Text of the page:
Freedom to change

Two young men smiling to camera in an art shop

This month we feature a corporation that puts trust in people at the very edge of society—and generates high-value returns.

Two young men smiling to camera in an art shop

Casino, New South Wales: Pastor Peter Boughey brings a quality of quiet determination to his role as chaplain at Acmena Juvenile Justice Centre in Grafton. Having worked in the system for years, he has seen many people return again and again. Some he could see were natural leaders, but instead of embracing that potential, they would go on to Kempsey gaol.

At any one time, seventy to ninety per cent of these juvenile detainees are Aboriginal. Many lack any sense of direction or purpose. They have no experience of work, and incarceration is a stigma, so their post-release prospects are extremely limited. Some are keenly aware they have no idea how to live in society. One detainee asked of the chaplain: ‘When I get out, can you teach me how the world works?’ 

It was a great prompt for the pastor. He decided to take action, to forge a pathway for these young men, from detention to a happier future.

Pastor Peter Boughey

Pastor Peter Boughey

Breaking the cycle of incarceration is a complex challenge. It has involved a huge investment of time, money (mostly the pastor’s own) and above all, trust in these young men. Upon release, Aboriginal men aged 16 to 21 are invited to the ‘Toys Change Lives’ (TCL) workshop to build wooden toys and paint them in their own design. If they pursue the offer, they are contracted to work for around 15 hours a week. It gives them a place to go and the task of making the toys gives them a good range of skills—‘skills beyond my expectations’ is how one participant described his learning.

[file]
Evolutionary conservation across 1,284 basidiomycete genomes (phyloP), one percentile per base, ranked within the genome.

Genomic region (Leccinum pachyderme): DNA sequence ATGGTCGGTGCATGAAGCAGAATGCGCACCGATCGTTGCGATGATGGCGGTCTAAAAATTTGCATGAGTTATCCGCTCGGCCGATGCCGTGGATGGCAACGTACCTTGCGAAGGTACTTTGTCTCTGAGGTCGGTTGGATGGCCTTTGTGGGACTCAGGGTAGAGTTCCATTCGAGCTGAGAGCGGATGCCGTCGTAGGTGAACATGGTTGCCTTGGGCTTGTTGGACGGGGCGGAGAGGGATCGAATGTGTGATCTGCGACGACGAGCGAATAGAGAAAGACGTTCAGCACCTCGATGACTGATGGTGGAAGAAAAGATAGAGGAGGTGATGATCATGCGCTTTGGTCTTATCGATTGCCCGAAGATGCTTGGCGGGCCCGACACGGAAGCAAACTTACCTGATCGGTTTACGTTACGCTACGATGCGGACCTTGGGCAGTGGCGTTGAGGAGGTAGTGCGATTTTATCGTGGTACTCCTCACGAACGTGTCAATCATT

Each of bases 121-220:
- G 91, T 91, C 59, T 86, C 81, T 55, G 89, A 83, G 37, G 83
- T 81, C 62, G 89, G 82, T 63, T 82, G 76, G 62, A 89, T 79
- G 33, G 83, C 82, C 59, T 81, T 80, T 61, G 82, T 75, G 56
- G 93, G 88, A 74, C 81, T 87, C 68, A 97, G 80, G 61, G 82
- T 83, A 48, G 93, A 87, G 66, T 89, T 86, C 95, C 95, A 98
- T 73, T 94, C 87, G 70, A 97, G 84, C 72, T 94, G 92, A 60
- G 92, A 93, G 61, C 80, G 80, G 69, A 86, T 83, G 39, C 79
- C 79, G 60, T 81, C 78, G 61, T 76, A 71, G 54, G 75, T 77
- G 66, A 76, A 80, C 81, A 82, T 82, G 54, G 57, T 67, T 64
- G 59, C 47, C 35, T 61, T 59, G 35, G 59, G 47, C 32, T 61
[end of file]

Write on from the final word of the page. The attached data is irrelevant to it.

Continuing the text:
As well as the particulars of making, painting, storing, presenting and distributing the toys, the men learn how to work: to follow procedures, manage time and mitigate risks; to follow through with commitments; and to take initiative. They also regain a sense of pride—particularly when orders come through from the online shop

Four young Aboriginal men in a garage, smiling and holding wooden toys they've made

Some of the first men in the TCL program, in the Boughey garage

TCL started in Pastor Boughey’s garage in 2013. Nine others joined the pastor on his mission, including Aboriginal people in the juvenile justice sector and from business, and in 2014 they registered Keeping Our Freedom Youth Indigenous Corporation. 

The program persisted for a few years on the strength of small donations and grants—and in 2017 the TCL workshop moved to commercial premises in Casino with a shopfront open to the street. There will always be a need for some funding because the operation is to a degree intrinsically inefficient. But the five-year plan is to be 80% sustainable after three years.

Toys Change Lives shopfront in Casino

The TCL shopfront in Casino

The program has already been formally recognised by the local council, a member of the New South Wales government, and the premier herself. Local businesses have also endorsed it. But the best evidence for this corporation’s success comes from the young men who have taken the opportunity it offers to turn their lives around.

Leonard Hickling and Taye Torrens looking happy in the Toys Change Lives shop in Casino

Leonard Hickling and Taye Torrens in the Toys Change Lives shop

Leonard Hickling and Taye Torrens are both now employed by the corporation, and they were happy to share some of their story. When asked what it is about the program that worked for them, Mr Hickling started by describing the TCL workshop as ‘a healing place’, saying that ‘there’s healing in doing the art itself, as well as Pete believing in us’, and adding that he’s seen people emerge from ‘a very dark place’ and change their lives in a short time. Both he and Mr Torrens talked about the pastor’s openness, how they felt they could call on him at any time, and how important it is to them that Pastor Boughey ‘never sees you as a failure’. ‘Even if you did the worst, he’ll still take you under his wing.’ But it was 18-year-old Taye Torrens that seemed to nail the question of how and why the program works when he said:

Trust. He trusts us.

Given the cost of detaining a person in the juvenile justice system—four to five hundred dollars per day—any reduction in the rate of recidivism is good news for the public purse, so this corporation is clearly achieving big wins all round. Pastor Boughey must be proud of his work, but he makes it sound just like business as usual: ‘I’m passionate about what I do.’

Toys made by former young Aboriginal detainees: truck, train, shakers and ducks